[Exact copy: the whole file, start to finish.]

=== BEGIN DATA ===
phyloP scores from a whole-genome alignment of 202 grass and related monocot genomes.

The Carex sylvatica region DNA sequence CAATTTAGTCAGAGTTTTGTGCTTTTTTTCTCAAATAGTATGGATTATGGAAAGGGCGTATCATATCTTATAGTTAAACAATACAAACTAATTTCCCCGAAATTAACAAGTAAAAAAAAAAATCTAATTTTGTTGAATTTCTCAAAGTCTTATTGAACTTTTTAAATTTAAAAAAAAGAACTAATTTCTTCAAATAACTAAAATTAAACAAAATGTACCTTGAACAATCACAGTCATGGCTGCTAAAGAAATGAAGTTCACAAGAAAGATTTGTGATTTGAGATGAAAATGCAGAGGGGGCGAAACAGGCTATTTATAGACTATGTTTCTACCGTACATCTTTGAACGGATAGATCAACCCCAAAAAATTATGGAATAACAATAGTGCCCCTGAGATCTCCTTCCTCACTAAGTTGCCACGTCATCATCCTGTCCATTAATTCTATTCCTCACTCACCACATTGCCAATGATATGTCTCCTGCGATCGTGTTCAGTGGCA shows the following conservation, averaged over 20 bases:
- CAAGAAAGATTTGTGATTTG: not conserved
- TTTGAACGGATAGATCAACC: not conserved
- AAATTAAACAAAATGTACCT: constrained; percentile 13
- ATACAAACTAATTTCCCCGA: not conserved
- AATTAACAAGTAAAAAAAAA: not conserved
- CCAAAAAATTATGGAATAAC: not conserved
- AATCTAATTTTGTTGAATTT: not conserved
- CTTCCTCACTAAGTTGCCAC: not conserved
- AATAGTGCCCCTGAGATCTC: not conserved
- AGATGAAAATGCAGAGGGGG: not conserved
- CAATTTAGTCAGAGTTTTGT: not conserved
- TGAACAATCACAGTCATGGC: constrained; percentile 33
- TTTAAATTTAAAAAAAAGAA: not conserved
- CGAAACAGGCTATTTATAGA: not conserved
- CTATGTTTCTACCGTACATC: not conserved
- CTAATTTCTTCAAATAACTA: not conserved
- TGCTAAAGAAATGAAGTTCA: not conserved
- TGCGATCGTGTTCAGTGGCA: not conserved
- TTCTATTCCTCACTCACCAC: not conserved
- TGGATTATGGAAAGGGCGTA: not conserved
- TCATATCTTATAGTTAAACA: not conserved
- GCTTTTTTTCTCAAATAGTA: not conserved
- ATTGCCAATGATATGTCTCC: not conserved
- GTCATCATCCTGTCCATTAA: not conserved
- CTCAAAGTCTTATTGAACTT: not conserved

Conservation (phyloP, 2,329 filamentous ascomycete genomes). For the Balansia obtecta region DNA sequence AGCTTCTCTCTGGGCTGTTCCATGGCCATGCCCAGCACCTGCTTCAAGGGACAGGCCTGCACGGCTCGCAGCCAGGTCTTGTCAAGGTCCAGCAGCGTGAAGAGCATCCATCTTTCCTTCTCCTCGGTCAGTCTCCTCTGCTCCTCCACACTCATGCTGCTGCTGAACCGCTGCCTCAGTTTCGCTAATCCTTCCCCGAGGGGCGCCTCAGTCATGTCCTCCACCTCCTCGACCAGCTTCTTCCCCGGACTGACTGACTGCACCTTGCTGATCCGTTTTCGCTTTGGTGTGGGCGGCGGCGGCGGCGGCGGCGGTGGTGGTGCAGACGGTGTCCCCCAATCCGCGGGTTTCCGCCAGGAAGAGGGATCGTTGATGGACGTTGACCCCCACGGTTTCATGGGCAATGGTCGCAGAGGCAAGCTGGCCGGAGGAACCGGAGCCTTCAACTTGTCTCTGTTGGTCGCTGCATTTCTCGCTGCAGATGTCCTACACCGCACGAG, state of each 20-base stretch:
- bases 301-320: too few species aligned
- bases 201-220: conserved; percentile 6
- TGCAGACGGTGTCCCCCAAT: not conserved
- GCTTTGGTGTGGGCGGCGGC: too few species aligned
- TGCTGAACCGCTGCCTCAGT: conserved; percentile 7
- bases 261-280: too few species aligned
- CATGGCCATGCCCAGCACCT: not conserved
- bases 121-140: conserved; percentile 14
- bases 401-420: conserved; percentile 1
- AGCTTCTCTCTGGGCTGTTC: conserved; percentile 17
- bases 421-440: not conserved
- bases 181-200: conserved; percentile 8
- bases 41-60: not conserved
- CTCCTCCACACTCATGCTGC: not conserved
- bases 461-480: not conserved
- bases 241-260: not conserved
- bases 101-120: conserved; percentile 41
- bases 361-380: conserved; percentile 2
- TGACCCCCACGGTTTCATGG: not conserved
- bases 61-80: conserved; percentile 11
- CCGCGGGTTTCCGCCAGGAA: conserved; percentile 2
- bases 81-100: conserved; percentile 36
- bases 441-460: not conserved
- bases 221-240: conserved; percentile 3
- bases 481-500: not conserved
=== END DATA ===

phyloP scores from a whole-genome alignment of 202 grass and related monocot genomes.

The Carex sylvatica region DNA sequence CAATTTAGTCAGAGTTTTGTGCTTTTTTTCTCAAATAGTATGGATTATGGAAAGGGCGTATCATATCTTATAGTTAAACAATACAAACTAATTTCCCCGAAATTAACAAGTAAAAAAAAAAATCTAATTTTGTTGAATTTCTCAAAGTCTTATTGAACTTTTTAAATTTAAAAAAAAGAACTAATTTCTTCAAATAACTAAAATTAAACAAAATGTACCTTGAACAATCACAGTCATGGCTGCTAAAGAAATGAAGTTCACAAGAAAGATTTGTGATTTGAGATGAAAATGCAGAGGGGGCGAAACAGGCTATTTATAGACTATGTTTCTACCGTACATCTTTGAACGGATAGATCAACCCCAAAAAATTATGGAATAACAATAGTGCCCCTGAGATCTCCTTCCTCACTAAGTTGCCACGTCATCATCCTGTCCATTAATTCTATTCCTCACTCACCACATTGCCAATGATATGTCTCCTGCGATCGTGTTCAGTGGCA shows the following conservation, averaged over 20 bases:
- CAAGAAAGATTTGTGATTTG: not conserved
- TTTGAACGGATAGATCAACC: not conserved
- AAATTAAACAAAATGTACCT: constrained; percentile 13
- ATACAAACTAATTTCCCCGA: not conserved
- AATTAACAAGTAAAAAAAAA: not conserved
- CCAAAAAATTATGGAATAAC: not conserved
- AATCTAATTTTGTTGAATTT: not conserved
- CTTCCTCACTAAGTTGCCAC: not conserved
- AATAGTGCCCCTGAGATCTC: not conserved
- AGATGAAAATGCAGAGGGGG: not conserved
- CAATTTAGTCAGAGTTTTGT: not conserved
- TGAACAATCACAGTCATGGC: constrained; percentile 33
- TTTAAATTTAAAAAAAAGAA: not conserved
- CGAAACAGGCTATTTATAGA: not conserved
- CTATGTTTCTACCGTACATC: not conserved
- CTAATTTCTTCAAATAACTA: not conserved
- TGCTAAAGAAATGAAGTTCA: not conserved
- TGCGATCGTGTTCAGTGGCA: not conserved
- TTCTATTCCTCACTCACCAC: not conserved
- TGGATTATGGAAAGGGCGTA: not conserved
- TCATATCTTATAGTTAAACA: not conserved
- GCTTTTTTTCTCAAATAGTA: not conserved
- ATTGCCAATGATATGTCTCC: not conserved
- GTCATCATCCTGTCCATTAA: not conserved
- CTCAAAGTCTTATTGAACTT: not conserved

Conservation (phyloP, 2,329 filamentous ascomycete genomes). For the Balansia obtecta region DNA sequence AGCTTCTCTCTGGGCTGTTCCATGGCCATGCCCAGCACCTGCTTCAAGGGACAGGCCTGCACGGCTCGCAGCCAGGTCTTGTCAAGGTCCAGCAGCGTGAAGAGCATCCATCTTTCCTTCTCCTCGGTCAGTCTCCTCTGCTCCTCCACACTCATGCTGCTGCTGAACCGCTGCCTCAGTTTCGCTAATCCTTCCCCGAGGGGCGCCTCAGTCATGTCCTCCACCTCCTCGACCAGCTTCTTCCCCGGACTGACTGACTGCACCTTGCTGATCCGTTTTCGCTTTGGTGTGGGCGGCGGCGGCGGCGGCGGCGGTGGTGGTGCAGACGGTGTCCCCCAATCCGCGGGTTTCCGCCAGGAAGAGGGATCGTTGATGGACGTTGACCCCCACGGTTTCATGGGCAATGGTCGCAGAGGCAAGCTGGCCGGAGGAACCGGAGCCTTCAACTTGTCTCTGTTGGTCGCTGCATTTCTCGCTGCAGATGTCCTACACCGCACGAG, state of each 20-base stretch:
- bases 301-320: too few species aligned
- bases 201-220: conserved; percentile 6
- TGCAGACGGTGTCCCCCAAT: not conserved
- GCTTTGGTGTGGGCGGCGGC: too few species aligned
- TGCTGAACCGCTGCCTCAGT: conserved; percentile 7
- bases 261-280: too few species aligned
- CATGGCCATGCCCAGCACCT: not conserved
- bases 121-140: conserved; percentile 14
- bases 401-420: conserved; percentile 1
- AGCTTCTCTCTGGGCTGTTC: conserved; percentile 17
- bases 421-440: not conserved
- bases 181-200: conserved; percentile 8
- bases 41-60: not conserved
- CTCCTCCACACTCATGCTGC: not conserved
- bases 461-480: not conserved
- bases 241-260: not conserved
- bases 101-120: conserved; percentile 41
- bases 361-380: conserved; percentile 2
- TGACCCCCACGGTTTCATGG: not conserved
- bases 61-80: conserved; percentile 11
- CCGCGGGTTTCCGCCAGGAA: conserved; percentile 2
- bases 81-100: conserved; percentile 36
- bases 441-460: not conserved
- bases 221-240: conserved; percentile 3
- bases 481-500: not conserved